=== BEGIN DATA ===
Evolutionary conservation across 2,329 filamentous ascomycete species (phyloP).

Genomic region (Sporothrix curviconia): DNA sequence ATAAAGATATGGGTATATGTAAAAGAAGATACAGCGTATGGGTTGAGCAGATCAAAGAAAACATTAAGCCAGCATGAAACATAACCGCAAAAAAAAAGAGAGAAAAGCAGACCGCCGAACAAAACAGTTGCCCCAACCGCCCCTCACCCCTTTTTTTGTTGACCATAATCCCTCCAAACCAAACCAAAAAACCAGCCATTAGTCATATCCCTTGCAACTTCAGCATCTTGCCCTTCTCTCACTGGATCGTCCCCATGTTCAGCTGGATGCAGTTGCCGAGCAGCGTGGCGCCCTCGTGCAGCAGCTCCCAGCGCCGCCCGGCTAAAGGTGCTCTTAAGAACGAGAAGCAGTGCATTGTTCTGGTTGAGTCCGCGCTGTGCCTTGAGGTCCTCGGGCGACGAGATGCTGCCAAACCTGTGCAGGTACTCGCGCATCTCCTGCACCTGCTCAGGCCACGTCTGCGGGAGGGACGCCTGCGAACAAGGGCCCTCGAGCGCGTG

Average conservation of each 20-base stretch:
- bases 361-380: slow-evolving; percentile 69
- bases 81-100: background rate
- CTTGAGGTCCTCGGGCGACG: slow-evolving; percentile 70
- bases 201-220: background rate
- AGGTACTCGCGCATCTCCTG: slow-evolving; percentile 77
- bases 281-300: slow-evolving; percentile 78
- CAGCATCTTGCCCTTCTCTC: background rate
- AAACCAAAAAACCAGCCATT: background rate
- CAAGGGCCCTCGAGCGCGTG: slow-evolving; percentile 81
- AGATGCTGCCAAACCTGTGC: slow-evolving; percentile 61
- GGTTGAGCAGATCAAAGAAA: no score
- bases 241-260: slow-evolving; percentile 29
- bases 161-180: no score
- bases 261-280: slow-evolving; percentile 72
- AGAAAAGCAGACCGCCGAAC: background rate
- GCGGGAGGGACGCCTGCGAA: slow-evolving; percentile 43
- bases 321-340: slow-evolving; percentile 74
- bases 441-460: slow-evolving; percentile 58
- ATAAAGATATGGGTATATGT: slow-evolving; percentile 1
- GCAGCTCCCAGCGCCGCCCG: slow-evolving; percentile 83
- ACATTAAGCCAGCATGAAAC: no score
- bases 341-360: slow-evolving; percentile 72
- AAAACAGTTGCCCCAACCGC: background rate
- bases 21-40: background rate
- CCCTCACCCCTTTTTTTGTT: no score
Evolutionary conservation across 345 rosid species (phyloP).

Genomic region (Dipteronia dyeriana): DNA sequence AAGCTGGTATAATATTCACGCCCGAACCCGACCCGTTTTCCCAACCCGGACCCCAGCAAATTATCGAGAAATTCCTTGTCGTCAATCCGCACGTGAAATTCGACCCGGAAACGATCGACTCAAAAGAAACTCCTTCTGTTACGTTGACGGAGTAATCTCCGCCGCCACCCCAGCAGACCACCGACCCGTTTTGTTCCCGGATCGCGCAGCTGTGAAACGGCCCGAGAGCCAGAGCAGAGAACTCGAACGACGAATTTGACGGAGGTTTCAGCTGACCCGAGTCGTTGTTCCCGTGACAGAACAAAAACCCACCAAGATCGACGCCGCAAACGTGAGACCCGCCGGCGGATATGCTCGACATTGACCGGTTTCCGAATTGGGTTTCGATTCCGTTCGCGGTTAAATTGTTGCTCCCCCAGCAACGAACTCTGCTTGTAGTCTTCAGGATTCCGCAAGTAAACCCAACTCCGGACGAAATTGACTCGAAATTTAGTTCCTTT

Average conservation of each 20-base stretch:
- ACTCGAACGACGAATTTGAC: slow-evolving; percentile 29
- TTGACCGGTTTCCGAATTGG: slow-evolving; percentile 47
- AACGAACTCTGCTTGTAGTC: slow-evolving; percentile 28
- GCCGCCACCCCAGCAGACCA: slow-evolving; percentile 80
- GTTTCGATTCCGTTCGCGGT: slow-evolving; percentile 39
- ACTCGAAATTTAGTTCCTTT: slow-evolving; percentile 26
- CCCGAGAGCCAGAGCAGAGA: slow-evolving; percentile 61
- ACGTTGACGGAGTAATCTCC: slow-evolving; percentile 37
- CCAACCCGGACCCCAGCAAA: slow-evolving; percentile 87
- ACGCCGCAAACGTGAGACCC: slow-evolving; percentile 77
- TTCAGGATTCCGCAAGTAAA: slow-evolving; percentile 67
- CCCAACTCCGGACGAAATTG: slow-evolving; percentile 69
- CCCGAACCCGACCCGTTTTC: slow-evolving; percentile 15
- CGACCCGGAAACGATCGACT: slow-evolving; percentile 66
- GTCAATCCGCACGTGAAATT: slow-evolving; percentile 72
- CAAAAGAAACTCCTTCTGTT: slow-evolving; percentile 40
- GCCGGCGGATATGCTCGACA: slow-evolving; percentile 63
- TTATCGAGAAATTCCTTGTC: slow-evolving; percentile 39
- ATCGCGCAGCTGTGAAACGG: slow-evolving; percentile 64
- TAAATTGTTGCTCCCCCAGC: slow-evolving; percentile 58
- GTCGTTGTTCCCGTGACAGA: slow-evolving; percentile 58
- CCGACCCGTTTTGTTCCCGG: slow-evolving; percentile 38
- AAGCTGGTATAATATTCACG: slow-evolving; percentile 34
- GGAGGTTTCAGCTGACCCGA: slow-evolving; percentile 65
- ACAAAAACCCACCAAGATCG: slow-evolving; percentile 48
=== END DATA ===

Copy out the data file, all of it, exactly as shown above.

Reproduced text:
Evolutionary conservation across 2,329 filamentous ascomycete species (phyloP).

Genomic region (Sporothrix curviconia): DNA sequence ATAAAGATATGGGTATATGTAAAAGAAGATACAGCGTATGGGTTGAGCAGATCAAAGAAAACATTAAGCCAGCATGAAACATAACCGCAAAAAAAAAGAGAGAAAAGCAGACCGCCGAACAAAACAGTTGCCCCAACCGCCCCTCACCCCTTTTTTTGTTGACCATAATCCCTCCAAACCAAACCAAAAAACCAGCCATTAGTCATATCCCTTGCAACTTCAGCATCTTGCCCTTCTCTCACTGGATCGTCCCCATGTTCAGCTGGATGCAGTTGCCGAGCAGCGTGGCGCCCTCGTGCAGCAGCTCCCAGCGCCGCCCGGCTAAAGGTGCTCTTAAGAACGAGAAGCAGTGCATTGTTCTGGTTGAGTCCGCGCTGTGCCTTGAGGTCCTCGGGCGACGAGATGCTGCCAAACCTGTGCAGGTACTCGCGCATCTCCTGCACCTGCTCAGGCCACGTCTGCGGGAGGGACGCCTGCGAACAAGGGCCCTCGAGCGCGTG

Average conservation of each 20-base stretch:
- bases 361-380: slow-evolving; percentile 69
- bases 81-100: background rate
- CTTGAGGTCCTCGGGCGACG: slow-evolving; percentile 70
- bases 201-220: background rate
- AGGTACTCGCGCATCTCCTG: slow-evolving; percentile 77
- bases 281-300: slow-evolving; percentile 78
- CAGCATCTTGCCCTTCTCTC: background rate
- AAACCAAAAAACCAGCCATT: background rate
- CAAGGGCCCTCGAGCGCGTG: slow-evolving; percentile 81
- AGATGCTGCCAAACCTGTGC: slow-evolving; percentile 61
- GGTTGAGCAGATCAAAGAAA: no score
- bases 241-260: slow-evolving; percentile 29
- bases 161-180: no score
- bases 261-280: slow-evolving; percentile 72
- AGAAAAGCAGACCGCCGAAC: background rate
- GCGGGAGGGACGCCTGCGAA: slow-evolving; percentile 43
- bases 321-340: slow-evolving; percentile 74
- bases 441-460: slow-evolving; percentile 58
- ATAAAGATATGGGTATATGT: slow-evolving; percentile 1
- GCAGCTCCCAGCGCCGCCCG: slow-evolving; percentile 83
- ACATTAAGCCAGCATGAAAC: no score
- bases 341-360: slow-evolving; percentile 72
- AAAACAGTTGCCCCAACCGC: background rate
- bases 21-40: background rate
- CCCTCACCCCTTTTTTTGTT: no score
Evolutionary conservation across 345 rosid species (phyloP).

Genomic region (Dipteronia dyeriana): DNA sequence AAGCTGGTATAATATTCACGCCCGAACCCGACCCGTTTTCCCAACCCGGACCCCAGCAAATTATCGAGAAATTCCTTGTCGTCAATCCGCACGTGAAATTCGACCCGGAAACGATCGACTCAAAAGAAACTCCTTCTGTTACGTTGACGGAGTAATCTCCGCCGCCACCCCAGCAGACCACCGACCCGTTTTGTTCCCGGATCGCGCAGCTGTGAAACGGCCCGAGAGCCAGAGCAGAGAACTCGAACGACGAATTTGACGGAGGTTTCAGCTGACCCGAGTCGTTGTTCCCGTGACAGAACAAAAACCCACCAAGATCGACGCCGCAAACGTGAGACCCGCCGGCGGATATGCTCGACATTGACCGGTTTCCGAATTGGGTTTCGATTCCGTTCGCGGTTAAATTGTTGCTCCCCCAGCAACGAACTCTGCTTGTAGTCTTCAGGATTCCGCAAGTAAACCCAACTCCGGACGAAATTGACTCGAAATTTAGTTCCTTT

Average conservation of each 20-base stretch:
- ACTCGAACGACGAATTTGAC: slow-evolving; percentile 29
- TTGACCGGTTTCCGAATTGG: slow-evolving; percentile 47
- AACGAACTCTGCTTGTAGTC: slow-evolving; percentile 28
- GCCGCCACCCCAGCAGACCA: slow-evolving; percentile 80
- GTTTCGATTCCGTTCGCGGT: slow-evolving; percentile 39
- ACTCGAAATTTAGTTCCTTT: slow-evolving; percentile 26
- CCCGAGAGCCAGAGCAGAGA: slow-evolving; percentile 61
- ACGTTGACGGAGTAATCTCC: slow-evolving; percentile 37
- CCAACCCGGACCCCAGCAAA: slow-evolving; percentile 87
- ACGCCGCAAACGTGAGACCC: slow-evolving; percentile 77
- TTCAGGATTCCGCAAGTAAA: slow-evolving; percentile 67
- CCCAACTCCGGACGAAATTG: slow-evolving; percentile 69
- CCCGAACCCGACCCGTTTTC: slow-evolving; percentile 15
- CGACCCGGAAACGATCGACT: slow-evolving; percentile 66
- GTCAATCCGCACGTGAAATT: slow-evolving; percentile 72
- CAAAAGAAACTCCTTCTGTT: slow-evolving; percentile 40
- GCCGGCGGATATGCTCGACA: slow-evolving; percentile 63
- TTATCGAGAAATTCCTTGTC: slow-evolving; percentile 39
- ATCGCGCAGCTGTGAAACGG: slow-evolving; percentile 64
- TAAATTGTTGCTCCCCCAGC: slow-evolving; percentile 58
- GTCGTTGTTCCCGTGACAGA: slow-evolving; percentile 58
- CCGACCCGTTTTGTTCCCGG: slow-evolving; percentile 38
- AAGCTGGTATAATATTCACG: slow-evolving; percentile 34
- GGAGGTTTCAGCTGACCCGA: slow-evolving; percentile 65
- ACAAAAACCCACCAAGATCG: slow-evolving; percentile 48